It is not yet foredoomed that the world economy will undergo a substantial recession in the next three years or so: we might still escape. But governments should play it safe by starting to take more steps now to cushion, soften, and shorten the period of high unemployment and slow or negative growth that now looks very likely.
It is a fact of nature – human nature, at least – that prudent and appropriate policies now will later seem excessive. At some point, the world economy will begin expanding rapidly again. But it would be most imprudent to assume that the turning point is right now, and that things are as bad as they will get.
Perhaps the best way to look at the situation is to recall that three locomotives have driven the world economy over the past 15 years. The first was heavy investment, centered in the United States, owing to the information technology revolution. The second was investment in buildings, once again centered in the US, driven by the housing boom. The third was manufacturing investment elsewhere in the world – predominantly in Asia – as the US became the world economy’s importer of last resort.
For 15 years, these three locomotives kept the world economy near full employment and growing rapidly. When the high-tech boom ended in 2000, the Federal Reserve orchestrated its replacement by the housing boom, while investment in Asia to supply the US market was chugging along at an increasing pace.
Many today are complaining about Alan Greenspan’s monetary stewardship, which kept these three locomotives stoked: “serial bubble-blower is the most polite phrase that I have heard. But would the world economy really be better off today under an alternative monetary policy that kept unemployment in America at an average rate of 7% rather than 5%? Would it really be better off today if some $300 billion per year of US demand for the manufactures of Europe, Asia, and Latin America had simply gone missing?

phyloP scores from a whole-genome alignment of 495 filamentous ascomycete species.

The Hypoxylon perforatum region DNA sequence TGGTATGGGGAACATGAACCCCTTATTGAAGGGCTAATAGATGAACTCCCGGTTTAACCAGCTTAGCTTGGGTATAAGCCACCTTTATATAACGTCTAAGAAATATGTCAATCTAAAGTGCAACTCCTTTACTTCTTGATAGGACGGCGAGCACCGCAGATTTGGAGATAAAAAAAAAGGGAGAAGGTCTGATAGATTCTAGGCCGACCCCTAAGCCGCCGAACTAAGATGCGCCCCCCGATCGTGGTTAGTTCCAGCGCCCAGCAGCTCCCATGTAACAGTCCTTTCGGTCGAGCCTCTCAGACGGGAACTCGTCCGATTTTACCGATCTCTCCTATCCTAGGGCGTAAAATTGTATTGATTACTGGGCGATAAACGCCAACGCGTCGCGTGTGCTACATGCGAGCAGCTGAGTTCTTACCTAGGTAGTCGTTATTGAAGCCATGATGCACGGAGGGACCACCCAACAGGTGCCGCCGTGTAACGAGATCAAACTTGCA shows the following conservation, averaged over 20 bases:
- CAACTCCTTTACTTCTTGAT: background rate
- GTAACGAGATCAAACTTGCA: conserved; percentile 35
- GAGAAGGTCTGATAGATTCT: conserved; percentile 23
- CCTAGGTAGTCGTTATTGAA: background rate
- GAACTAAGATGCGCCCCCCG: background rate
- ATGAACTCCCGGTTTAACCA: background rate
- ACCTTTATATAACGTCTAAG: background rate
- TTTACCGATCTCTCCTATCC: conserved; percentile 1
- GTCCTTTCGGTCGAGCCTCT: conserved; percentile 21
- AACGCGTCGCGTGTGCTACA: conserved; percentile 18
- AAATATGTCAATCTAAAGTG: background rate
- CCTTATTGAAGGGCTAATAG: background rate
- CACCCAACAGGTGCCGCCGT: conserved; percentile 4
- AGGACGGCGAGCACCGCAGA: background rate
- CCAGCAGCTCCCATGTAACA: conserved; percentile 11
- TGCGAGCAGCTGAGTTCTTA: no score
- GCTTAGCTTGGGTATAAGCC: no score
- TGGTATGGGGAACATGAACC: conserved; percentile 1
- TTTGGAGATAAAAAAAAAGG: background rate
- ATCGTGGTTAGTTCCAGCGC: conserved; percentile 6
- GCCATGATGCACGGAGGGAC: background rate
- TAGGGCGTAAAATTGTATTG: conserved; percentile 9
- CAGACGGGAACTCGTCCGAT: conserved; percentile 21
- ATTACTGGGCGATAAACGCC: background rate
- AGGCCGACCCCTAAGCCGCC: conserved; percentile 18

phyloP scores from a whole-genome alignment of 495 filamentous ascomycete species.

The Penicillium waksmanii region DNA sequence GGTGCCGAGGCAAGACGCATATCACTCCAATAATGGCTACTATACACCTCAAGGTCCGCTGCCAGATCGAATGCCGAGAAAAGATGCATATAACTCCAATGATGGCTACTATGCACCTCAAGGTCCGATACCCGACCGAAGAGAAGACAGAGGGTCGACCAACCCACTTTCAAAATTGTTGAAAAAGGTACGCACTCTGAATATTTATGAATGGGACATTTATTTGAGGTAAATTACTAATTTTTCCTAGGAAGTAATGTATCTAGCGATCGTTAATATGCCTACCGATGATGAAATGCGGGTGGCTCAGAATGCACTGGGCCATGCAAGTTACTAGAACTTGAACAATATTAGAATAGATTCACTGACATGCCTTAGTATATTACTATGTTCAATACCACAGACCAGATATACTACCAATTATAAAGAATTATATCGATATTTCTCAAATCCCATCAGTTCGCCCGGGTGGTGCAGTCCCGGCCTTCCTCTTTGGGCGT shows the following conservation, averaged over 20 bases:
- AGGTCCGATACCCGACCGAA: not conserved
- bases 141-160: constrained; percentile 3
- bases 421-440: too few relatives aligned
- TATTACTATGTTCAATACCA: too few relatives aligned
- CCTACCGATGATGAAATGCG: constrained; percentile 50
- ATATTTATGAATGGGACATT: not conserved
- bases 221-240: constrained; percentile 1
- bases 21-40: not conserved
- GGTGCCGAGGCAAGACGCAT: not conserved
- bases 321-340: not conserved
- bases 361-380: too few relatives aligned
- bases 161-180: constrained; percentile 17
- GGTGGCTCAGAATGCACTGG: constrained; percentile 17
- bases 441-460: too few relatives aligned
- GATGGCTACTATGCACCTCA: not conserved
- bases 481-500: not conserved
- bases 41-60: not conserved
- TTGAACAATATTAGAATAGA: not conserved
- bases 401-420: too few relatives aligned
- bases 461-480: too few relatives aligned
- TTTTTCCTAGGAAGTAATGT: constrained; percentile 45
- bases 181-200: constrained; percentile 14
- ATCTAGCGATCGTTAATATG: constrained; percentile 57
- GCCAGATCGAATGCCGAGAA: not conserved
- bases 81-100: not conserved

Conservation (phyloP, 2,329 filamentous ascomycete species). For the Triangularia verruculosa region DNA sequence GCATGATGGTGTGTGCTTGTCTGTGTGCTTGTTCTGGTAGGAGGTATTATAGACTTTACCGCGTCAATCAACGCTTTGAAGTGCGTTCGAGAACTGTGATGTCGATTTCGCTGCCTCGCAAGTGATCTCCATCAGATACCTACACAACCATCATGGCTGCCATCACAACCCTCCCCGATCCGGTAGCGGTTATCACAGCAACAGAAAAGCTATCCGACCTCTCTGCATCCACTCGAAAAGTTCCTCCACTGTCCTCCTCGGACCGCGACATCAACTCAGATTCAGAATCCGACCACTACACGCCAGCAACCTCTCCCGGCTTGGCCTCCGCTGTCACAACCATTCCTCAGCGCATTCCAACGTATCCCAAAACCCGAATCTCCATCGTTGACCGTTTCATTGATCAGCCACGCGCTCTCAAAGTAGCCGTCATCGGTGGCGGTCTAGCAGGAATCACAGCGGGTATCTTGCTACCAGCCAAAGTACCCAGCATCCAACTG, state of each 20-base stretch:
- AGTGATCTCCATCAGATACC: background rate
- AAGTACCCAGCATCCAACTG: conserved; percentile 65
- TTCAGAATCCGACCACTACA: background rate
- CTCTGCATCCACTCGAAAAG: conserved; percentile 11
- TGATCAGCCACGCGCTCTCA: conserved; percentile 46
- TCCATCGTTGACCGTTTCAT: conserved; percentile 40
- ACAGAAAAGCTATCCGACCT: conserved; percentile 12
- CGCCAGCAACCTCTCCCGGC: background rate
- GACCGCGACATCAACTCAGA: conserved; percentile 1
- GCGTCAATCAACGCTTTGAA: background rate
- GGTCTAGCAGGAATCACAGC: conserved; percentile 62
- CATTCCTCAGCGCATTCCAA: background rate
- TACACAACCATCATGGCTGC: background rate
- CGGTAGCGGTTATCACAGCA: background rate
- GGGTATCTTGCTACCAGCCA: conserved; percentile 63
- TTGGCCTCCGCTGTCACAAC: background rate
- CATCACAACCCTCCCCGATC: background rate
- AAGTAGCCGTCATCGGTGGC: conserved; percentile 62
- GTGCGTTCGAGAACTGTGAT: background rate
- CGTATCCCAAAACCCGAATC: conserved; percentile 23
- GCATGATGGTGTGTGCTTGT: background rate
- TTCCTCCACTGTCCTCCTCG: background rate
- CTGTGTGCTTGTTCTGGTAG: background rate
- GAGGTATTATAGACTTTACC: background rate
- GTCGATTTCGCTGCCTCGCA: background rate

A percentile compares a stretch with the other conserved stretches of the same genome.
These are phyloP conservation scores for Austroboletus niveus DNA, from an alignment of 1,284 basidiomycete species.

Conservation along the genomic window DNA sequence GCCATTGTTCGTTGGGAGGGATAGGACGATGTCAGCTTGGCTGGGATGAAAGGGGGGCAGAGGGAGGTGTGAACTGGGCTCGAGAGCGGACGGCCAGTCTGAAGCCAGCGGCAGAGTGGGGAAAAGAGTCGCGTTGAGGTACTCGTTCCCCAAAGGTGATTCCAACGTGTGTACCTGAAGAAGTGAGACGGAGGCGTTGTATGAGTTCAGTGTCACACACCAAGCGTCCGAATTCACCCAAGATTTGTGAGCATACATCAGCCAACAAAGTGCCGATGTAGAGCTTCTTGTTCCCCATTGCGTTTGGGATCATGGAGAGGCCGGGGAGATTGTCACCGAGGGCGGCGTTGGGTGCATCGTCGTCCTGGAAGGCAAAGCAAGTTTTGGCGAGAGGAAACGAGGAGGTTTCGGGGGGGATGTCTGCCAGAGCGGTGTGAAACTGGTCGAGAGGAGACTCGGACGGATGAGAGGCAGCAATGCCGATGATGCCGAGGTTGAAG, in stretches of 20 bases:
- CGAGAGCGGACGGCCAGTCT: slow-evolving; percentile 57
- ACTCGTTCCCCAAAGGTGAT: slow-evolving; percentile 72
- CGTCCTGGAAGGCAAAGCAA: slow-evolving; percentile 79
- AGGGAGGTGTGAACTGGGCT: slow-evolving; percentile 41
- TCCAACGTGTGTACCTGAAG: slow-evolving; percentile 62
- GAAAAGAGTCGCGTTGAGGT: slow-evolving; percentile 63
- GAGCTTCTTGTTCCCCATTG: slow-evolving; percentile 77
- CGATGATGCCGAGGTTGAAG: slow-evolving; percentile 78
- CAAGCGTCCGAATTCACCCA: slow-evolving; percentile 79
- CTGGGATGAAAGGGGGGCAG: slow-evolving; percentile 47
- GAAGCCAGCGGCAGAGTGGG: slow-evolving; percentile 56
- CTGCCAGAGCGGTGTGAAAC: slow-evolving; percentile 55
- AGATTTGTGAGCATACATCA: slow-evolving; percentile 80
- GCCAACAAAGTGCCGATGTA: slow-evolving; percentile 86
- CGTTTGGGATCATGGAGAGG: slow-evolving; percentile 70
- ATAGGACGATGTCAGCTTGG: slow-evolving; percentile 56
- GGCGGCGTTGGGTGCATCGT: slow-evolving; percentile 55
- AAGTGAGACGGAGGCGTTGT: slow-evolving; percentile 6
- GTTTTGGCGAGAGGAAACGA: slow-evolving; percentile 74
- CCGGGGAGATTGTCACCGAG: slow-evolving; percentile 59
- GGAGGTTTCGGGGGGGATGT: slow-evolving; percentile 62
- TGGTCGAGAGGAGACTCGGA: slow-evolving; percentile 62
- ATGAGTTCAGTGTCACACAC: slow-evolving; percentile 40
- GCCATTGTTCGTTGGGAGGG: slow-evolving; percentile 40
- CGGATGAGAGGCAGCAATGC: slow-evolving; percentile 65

The first locomotive, however, ran out of fuel seven years ago, and there is no clear technology-driven alternative leading sector, like biotechnology, that can inspire similar exuberance, rational or otherwise. The second locomotive began sucking fumes two years ago, and is now coasting to a halt, which means that the third – the US as importer of last resort – is losing speed as well: the weak dollar accompanying the housing finance crash makes it unprofitable to export to the US.
The world economy, as John Maynard Keynes put it 75 years ago, is developing magneto trouble. What it needs is a push – more aggregate demand. In the US, the weak dollar will be a powerful boost to net exports, and thus to aggregate demand. But, from the perspective of the world as a whole, net exports are a zero-sum game. So we will have to rely on other sources of aggregate demand.
The first source is the government. Fiscal prudence is as important as ever over the medium and long term. But for the next three years, governments should lower taxes – especially for the poor, who are most likely to spend – and spend more.
The second source is private investment. The world’s central banks are already cutting interest rates on safe assets, and will cut them more as the proximity and magnitude of the likely global slump becomes clear.
But low interest rates are entirely compatible with stagnation or depression if risk premia remain large – as the world learned in the 1930’s, and as Japan relearned in the 1990’s. The most challenging task for governments is to boost the private sector’s effective risk-bearing capacity so that businesses have access to capital on terms that tempt them to expand.
J. Bradford DeLongis Professor of Economics at the University of California at Berkeley and a former Assistant US Treasury Secretary. This commentary is published by DAILY NEWS EGYPT in collaboration with Project Syndicate (www.project-syndicate.org).